Advertise Follow Us
Scott Lampert, a farrier with 30 years of experience, remembers an important, long-ago shoeing lesson as if it happened yesterday.
At the time, Lampert served a high-profile client with one of the top hunters in the country who had qualified for the indoor finals in Washington and New York. Lampert had shod the horse 2 weeks prior to it being shipped from Indiana to Washington. But upon arrival, the horse didn’t seem right, according to a call from the client — not lame, but with a bit of a reluctant stride.
Lampert was not scheduled to get to the event for a few days. He suggested that in the meantime, the client take the horse to Jack Miller, his trusted mentor, who was on site.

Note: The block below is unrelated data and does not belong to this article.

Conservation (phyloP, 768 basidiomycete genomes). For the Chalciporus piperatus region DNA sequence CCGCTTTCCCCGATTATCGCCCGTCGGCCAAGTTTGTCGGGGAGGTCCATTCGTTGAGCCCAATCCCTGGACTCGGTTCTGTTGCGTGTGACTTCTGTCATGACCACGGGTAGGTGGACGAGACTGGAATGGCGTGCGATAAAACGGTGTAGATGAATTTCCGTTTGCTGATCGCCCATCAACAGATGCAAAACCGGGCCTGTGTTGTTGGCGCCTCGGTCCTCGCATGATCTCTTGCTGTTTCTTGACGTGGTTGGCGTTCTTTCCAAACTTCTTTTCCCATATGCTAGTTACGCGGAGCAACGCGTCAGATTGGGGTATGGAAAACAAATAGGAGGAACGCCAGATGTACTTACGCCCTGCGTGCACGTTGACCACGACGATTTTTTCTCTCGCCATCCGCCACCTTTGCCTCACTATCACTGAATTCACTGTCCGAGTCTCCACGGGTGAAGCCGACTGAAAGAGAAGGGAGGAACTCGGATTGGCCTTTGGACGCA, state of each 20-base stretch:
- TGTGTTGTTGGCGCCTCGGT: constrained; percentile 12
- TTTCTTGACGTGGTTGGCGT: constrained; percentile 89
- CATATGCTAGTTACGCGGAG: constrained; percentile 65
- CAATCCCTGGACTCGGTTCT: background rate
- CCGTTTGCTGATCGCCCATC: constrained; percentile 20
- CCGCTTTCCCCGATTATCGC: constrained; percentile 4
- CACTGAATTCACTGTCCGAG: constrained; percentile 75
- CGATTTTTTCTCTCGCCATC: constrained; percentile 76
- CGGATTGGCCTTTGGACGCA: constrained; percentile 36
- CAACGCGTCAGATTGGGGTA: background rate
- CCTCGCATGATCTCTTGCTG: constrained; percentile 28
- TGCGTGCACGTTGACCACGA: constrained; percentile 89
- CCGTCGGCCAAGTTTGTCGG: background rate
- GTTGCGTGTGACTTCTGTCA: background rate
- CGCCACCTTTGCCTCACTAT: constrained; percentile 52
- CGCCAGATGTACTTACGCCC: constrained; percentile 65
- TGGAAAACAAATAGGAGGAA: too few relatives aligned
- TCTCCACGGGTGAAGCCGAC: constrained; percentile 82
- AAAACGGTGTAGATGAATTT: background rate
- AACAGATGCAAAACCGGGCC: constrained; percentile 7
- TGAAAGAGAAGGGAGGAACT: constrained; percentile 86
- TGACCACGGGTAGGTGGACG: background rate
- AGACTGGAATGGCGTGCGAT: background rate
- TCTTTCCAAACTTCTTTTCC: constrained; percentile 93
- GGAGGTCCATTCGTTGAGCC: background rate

“When she walked the horse up and explained to Jack what was going on, he took the lead rope and asked her to get him a cup of coffee,” Lampert recalls. “When she returned in 5 minutes, he handed her the lead rope and told her to try him now. She went back and tacked the horse up, and her horse was back to normal — normal stride, licking his lips in comfort and performing as well as ever.
“When I arrived, I went straight to that horse and looked at him,” he says. “I was so focused on the fact that he may have put on a new shoe or a pad, changed the trim, that I was surprised to see it was still…